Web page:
Imagine a large sandstone rock measuring 120 feet in height and several hundred feet in length situated at the bottom of a wide dry desert wash. At some point in history, this rock was split in two with a deep vertical crack running from end to end. Over the centuries the passageways through this rock eroded away from flash flooding during the monsoon seasons making the rock’s interior corridors deeper and rounding out its sharp edges in such a way as to create smooth wavy shapes. Around Arizona it is called a “slot canyon” and the one in Antelope Valley on the Navajo Nation near Page, Arizona, is one of the most photographed canyons in the world.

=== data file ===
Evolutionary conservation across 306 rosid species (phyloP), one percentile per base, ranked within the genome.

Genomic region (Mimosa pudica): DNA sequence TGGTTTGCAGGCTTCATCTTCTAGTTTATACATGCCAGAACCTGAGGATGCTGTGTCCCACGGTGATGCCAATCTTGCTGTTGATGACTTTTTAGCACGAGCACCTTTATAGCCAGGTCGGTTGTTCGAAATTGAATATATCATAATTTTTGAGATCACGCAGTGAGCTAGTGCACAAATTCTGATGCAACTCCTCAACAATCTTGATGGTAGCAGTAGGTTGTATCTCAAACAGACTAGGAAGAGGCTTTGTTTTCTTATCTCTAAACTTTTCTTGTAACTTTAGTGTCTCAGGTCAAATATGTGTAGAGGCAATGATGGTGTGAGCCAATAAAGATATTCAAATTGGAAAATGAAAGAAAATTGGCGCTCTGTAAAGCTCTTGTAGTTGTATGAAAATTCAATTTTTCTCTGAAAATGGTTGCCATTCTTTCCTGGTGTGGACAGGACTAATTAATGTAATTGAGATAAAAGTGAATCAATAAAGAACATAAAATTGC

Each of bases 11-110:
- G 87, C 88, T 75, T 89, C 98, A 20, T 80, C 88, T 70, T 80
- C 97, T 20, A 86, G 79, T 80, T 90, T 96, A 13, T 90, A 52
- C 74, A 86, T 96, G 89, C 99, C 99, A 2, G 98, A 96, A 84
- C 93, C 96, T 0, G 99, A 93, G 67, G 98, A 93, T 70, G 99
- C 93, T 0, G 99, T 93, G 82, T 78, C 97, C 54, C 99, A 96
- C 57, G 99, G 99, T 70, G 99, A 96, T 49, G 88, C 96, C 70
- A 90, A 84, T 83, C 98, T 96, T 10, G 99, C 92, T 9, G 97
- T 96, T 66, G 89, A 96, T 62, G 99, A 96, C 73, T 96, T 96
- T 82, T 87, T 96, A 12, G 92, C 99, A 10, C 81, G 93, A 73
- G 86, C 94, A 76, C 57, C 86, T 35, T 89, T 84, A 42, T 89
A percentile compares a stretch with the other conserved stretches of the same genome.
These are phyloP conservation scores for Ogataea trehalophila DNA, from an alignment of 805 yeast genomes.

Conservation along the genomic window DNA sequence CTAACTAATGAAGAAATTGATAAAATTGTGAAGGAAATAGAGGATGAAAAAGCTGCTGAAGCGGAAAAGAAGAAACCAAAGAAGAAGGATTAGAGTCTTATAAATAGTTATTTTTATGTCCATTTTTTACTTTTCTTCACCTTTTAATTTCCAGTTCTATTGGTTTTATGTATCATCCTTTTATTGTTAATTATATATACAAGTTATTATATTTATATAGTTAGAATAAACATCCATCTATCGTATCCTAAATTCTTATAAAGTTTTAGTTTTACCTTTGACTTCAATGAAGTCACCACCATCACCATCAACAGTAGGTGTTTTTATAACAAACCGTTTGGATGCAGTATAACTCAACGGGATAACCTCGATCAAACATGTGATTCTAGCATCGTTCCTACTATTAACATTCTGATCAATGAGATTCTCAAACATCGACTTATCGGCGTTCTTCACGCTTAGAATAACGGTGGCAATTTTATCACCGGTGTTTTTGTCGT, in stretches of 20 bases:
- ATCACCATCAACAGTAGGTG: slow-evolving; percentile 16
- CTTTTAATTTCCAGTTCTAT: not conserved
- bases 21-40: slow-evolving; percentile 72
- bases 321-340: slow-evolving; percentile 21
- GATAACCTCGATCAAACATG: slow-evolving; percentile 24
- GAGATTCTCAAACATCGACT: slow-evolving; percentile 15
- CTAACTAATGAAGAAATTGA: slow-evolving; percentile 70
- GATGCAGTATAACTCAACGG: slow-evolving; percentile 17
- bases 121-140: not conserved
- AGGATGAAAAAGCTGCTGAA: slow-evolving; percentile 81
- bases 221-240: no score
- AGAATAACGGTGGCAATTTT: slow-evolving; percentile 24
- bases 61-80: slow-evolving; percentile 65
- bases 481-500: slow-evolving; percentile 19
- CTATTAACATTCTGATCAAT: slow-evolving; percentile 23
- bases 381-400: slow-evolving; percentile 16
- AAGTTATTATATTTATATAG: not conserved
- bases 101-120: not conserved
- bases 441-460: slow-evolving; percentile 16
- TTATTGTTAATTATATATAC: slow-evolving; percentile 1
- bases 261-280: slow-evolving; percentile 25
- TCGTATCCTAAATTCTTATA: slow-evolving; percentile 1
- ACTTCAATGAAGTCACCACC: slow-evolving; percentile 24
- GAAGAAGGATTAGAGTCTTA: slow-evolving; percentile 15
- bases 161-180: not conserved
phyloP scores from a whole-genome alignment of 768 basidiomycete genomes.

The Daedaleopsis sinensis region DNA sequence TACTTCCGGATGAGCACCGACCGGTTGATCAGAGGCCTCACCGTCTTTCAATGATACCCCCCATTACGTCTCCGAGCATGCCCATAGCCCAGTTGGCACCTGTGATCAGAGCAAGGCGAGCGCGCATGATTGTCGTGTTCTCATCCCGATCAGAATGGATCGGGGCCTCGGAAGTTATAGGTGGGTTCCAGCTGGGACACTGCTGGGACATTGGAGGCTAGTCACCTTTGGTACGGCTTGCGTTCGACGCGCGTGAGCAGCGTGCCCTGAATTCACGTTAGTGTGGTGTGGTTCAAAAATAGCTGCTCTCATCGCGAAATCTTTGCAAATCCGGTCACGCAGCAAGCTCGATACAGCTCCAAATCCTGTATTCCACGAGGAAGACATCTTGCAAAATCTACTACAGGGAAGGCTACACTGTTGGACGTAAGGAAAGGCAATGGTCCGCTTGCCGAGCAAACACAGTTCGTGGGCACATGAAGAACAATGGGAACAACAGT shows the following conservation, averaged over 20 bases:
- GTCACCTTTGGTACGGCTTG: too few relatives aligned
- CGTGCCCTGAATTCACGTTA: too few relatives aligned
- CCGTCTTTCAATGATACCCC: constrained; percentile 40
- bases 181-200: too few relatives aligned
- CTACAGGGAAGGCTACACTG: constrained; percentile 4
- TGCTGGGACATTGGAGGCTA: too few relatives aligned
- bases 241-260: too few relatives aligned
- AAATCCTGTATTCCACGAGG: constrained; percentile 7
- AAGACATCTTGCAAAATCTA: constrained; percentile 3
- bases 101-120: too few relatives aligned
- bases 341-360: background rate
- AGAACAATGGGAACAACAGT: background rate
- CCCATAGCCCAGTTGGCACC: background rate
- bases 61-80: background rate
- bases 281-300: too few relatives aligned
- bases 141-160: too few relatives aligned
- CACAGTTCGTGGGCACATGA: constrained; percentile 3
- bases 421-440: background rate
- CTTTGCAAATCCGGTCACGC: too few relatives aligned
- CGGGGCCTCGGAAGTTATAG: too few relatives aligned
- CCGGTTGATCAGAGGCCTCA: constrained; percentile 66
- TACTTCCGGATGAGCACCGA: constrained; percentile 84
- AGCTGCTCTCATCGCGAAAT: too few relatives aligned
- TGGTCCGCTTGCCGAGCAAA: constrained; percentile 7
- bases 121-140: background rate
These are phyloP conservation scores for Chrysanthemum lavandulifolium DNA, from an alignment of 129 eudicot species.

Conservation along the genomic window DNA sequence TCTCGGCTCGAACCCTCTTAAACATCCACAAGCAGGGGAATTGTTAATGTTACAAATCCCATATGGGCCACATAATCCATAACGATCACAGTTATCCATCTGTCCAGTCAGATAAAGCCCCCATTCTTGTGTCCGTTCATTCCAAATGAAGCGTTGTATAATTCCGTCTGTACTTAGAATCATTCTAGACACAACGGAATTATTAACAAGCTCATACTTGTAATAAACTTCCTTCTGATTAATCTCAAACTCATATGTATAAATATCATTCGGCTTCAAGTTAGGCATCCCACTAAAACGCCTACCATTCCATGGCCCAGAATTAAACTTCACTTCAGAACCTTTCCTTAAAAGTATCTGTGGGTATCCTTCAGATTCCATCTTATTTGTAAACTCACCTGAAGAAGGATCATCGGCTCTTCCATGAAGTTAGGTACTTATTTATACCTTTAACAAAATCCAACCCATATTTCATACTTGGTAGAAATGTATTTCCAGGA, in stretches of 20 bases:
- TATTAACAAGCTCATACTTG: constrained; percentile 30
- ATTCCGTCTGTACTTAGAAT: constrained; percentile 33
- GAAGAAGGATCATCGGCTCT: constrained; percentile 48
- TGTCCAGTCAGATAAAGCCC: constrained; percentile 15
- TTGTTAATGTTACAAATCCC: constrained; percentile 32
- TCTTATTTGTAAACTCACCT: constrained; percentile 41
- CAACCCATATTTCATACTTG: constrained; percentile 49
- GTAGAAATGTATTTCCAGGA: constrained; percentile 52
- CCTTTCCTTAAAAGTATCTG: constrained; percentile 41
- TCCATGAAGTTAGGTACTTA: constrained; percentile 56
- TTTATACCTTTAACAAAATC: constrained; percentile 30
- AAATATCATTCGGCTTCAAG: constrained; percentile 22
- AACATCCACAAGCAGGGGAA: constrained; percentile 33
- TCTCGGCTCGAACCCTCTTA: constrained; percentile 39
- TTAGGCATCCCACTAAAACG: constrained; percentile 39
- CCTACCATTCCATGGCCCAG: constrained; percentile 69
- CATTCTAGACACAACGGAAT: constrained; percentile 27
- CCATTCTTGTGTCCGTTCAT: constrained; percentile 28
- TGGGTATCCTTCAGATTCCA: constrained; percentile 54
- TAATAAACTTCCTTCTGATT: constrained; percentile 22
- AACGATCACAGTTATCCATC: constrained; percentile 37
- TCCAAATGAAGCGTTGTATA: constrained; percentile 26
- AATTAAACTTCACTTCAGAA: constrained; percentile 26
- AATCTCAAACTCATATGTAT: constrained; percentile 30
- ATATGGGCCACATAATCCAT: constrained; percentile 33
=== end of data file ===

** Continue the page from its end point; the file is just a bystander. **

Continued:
The Navajo name for Antelope Canyon is “Tse’ bighanilini” which means “the place where water runs through rocks.” The local Navajo people do not know how the rock split in two. Some elders say that it was caused by an earthquake. Others say it was a blessing from the Creator, for entering the canyon is like entering a cathedral. According to the Navajo Nation brochure, “traditionally the Navajos would pause before entering the canyon to be in the right frame of mind and prepare for protection and respect. This would allow them to leave with an uplifted feeling of what Mother Nature had to offer and to be in harmony with something greater than themselves. It was, and still is, a spiritual experience.”